Synthetic biology as a tool for designer biomaterials. Classical polymer science is largely enabled by precise chemical synthesis the can create polymers with controlled structure and thus properties. Yet biopolymers such polypeptides not only have a prescribed structure, but also consist of motifs that possess different strength of interactions such hydrogen bonds, electrostatic and hydrophobic-hydrophilic interactions. Such interactions are relatively weak, yet enable biopolymers with robust and deterministic functions. Due to the diversity and complexity of these interactions, it is challenging to understand how they determine the properties of biopolymers; yet this offers opportunities to classical polymer science. In parallel, emerging synthetic biological techniques allow precise control over both the structure of biopolymers and the types of weak interactions. Harnessing the power of synthetic biology, I will design and create biopolymers with prescribed structure and weak interactions to explore the fundamental polymer science of such systems. Initial research will focus on amphiphilic biopolymers with ionic crosslinkable domains; the amphiphilic nature will allow the polymer to self-assemble to useful structures such as vesicles, whereas the crosslinkable sites can be used to fix the structures after self-assembly. In parallel, I will explore the application of such structures as synthetic vaccines.


Teaching Interests: With my diverse background, B.S. in Physics, Ph.D. in Materials Science, and Postdoctoral experience in Chemistry, Materials Science and Biology, I am well prepared to teach a broad range of topics in materials science. Examples of specific undergraduate courses include polymer chemistry, thermodynamics, mechanics, solid-state physics, and applied mathematics. Examples of advanced undergraduate or graduate courses include polymer physics and chemistry, advanced thermodynamics, materials characterization, biological physics and soft condensed matter physics.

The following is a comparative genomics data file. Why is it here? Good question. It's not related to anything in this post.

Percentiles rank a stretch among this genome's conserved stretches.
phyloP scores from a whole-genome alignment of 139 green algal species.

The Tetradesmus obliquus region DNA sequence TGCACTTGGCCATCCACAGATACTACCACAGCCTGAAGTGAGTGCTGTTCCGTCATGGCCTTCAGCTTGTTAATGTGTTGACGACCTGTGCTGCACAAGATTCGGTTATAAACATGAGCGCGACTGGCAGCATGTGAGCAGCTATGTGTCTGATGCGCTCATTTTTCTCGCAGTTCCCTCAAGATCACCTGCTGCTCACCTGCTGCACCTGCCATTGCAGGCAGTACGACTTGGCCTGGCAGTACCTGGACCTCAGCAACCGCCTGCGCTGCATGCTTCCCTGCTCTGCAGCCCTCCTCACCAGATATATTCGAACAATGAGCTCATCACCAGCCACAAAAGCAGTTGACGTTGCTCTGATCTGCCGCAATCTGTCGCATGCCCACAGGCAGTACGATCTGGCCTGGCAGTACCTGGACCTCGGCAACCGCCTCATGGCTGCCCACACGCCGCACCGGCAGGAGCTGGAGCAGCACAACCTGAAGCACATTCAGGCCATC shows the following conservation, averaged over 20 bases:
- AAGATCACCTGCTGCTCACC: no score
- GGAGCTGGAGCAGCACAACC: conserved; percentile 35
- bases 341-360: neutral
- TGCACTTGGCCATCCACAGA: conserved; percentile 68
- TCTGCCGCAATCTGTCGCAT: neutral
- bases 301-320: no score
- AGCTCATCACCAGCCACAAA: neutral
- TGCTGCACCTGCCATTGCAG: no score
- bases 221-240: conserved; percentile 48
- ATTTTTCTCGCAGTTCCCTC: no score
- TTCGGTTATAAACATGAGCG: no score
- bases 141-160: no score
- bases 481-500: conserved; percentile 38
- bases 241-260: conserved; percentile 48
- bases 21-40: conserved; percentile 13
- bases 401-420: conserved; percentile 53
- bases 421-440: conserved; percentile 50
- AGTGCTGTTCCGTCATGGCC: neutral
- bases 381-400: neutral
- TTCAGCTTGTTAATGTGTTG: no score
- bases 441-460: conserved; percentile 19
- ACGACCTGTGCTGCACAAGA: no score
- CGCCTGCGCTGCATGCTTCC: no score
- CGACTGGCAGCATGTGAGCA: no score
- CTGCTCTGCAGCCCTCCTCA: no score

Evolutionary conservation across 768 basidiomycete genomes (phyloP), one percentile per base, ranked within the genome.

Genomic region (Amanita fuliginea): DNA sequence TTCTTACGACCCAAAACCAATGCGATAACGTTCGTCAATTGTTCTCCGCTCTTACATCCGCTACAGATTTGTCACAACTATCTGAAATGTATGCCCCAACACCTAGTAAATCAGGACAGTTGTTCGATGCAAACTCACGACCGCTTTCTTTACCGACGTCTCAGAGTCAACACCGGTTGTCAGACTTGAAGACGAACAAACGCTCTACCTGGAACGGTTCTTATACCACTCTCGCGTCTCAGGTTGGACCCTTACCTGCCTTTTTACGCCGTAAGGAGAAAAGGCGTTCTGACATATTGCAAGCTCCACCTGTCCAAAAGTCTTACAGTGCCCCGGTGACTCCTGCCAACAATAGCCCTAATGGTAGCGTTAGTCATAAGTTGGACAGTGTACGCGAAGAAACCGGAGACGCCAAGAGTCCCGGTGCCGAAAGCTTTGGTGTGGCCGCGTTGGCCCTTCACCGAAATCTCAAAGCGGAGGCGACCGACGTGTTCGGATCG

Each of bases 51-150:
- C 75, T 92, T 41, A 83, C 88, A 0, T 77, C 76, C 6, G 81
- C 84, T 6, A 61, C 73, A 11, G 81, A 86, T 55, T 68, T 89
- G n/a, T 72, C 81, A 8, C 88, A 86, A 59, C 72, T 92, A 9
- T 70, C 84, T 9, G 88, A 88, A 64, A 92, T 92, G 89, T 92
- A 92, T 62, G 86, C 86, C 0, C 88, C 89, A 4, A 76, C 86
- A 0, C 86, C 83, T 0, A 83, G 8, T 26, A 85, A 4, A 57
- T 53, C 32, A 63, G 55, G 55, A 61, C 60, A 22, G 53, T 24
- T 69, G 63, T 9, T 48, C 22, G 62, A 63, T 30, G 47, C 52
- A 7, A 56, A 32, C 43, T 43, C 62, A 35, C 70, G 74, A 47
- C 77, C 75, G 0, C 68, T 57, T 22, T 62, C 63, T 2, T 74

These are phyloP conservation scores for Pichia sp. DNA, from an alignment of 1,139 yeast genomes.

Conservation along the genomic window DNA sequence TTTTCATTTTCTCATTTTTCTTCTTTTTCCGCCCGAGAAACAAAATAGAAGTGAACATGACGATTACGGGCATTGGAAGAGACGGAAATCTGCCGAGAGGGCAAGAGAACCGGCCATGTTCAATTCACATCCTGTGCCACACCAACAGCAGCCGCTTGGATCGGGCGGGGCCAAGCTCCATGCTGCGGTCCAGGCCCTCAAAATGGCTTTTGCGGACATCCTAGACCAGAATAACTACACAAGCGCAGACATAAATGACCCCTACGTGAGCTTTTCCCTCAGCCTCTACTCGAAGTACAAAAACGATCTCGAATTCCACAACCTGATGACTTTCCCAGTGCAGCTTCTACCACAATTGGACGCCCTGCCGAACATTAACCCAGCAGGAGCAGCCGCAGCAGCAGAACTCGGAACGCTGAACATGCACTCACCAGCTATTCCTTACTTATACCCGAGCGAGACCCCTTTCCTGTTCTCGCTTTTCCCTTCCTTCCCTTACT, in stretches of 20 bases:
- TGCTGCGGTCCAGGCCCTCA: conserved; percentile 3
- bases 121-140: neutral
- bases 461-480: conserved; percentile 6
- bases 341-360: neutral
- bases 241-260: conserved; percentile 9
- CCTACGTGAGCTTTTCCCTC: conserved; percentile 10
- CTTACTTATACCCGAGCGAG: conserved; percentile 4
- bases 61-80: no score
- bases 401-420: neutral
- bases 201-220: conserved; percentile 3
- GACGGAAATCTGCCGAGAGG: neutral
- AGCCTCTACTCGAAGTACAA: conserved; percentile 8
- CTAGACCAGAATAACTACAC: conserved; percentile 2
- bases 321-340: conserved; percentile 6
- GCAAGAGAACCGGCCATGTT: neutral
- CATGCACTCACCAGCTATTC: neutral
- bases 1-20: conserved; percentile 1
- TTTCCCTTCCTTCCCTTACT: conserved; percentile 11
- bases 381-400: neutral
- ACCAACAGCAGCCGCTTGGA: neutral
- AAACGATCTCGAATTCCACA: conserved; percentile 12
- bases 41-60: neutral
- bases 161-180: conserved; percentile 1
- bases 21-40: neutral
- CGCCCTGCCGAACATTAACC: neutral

I am also dedicated to develop interdisciplinary courses to contribute to the diversity of curriculum in classical Materials Science, Chemistry, or Chemical Engineering. As modern materials science and engineering is growing into interdisciplinary areas, the emphasis in materials science education should alter accordingly. In addition to fundamental courses, focuses should also be placed on interdisciplinary areas where materials science is coupled with physics, chemistry, and biology; an example of such area is soft matter and polymer science. Knowing the essential concepts and techniques in soft matter and polymer science greatly broadens the view and expertise of students and benefit to their research; according to my experience, however, there is almost no such course dedicated to provide students with an overview of essential techniques through hands-on experience, and only through research projects in laboratories students will have a chance to learn some of them. As a start, I would like to introduce a new course to cover a wide range of techniques and concepts in soft matter and polymer science in combination with hands-on experience. Specific course subjects will cover chemical synthesis, chromatography, light scattering, osmotic measurements, rheology, microscopy, wetting and de-wetting, cell culture, and computer simulation. Each topic will be covered by a two-week lecture; one week focuses on in-class discussion and the other focuses on laboratory training. Students will be required write a short scientific report about each topic and use the knowledge learned during the course to complete a collaborative final project selected from the frontiers of research.